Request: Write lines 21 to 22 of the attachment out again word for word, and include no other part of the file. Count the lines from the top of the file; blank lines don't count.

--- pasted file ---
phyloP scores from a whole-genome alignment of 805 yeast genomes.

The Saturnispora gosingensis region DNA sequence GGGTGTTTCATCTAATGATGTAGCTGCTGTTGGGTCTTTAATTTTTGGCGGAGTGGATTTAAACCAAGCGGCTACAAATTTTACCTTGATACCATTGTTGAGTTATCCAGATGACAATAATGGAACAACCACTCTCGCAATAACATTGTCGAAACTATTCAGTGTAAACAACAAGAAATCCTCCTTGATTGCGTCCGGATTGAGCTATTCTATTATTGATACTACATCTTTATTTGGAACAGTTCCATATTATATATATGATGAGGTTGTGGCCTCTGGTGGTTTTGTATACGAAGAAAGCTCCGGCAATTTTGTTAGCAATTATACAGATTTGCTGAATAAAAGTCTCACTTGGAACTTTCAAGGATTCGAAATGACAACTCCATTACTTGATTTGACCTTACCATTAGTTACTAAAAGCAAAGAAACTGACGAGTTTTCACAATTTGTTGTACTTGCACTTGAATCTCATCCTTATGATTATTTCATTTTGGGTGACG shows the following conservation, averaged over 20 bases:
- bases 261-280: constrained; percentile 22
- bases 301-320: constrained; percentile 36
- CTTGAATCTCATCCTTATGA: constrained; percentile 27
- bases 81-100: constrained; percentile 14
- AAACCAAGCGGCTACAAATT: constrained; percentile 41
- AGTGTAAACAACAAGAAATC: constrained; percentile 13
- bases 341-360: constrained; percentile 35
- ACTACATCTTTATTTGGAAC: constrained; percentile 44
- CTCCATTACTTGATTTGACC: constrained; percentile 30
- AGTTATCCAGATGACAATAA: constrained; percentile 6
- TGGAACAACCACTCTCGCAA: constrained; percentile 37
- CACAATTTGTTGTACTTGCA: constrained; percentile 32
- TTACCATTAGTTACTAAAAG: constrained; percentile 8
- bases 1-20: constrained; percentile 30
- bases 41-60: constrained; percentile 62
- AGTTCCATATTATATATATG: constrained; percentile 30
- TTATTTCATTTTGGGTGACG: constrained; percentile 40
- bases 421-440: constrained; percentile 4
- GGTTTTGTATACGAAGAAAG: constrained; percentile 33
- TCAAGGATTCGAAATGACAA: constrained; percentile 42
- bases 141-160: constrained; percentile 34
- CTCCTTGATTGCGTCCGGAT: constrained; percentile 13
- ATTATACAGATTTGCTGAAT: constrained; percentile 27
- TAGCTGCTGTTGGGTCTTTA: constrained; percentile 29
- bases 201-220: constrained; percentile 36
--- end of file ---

- GGTTTTGTATACGAAGAAAG: constrained; percentile 33
- TCAAGGATTCGAAATGACAA: constrained; percentile 42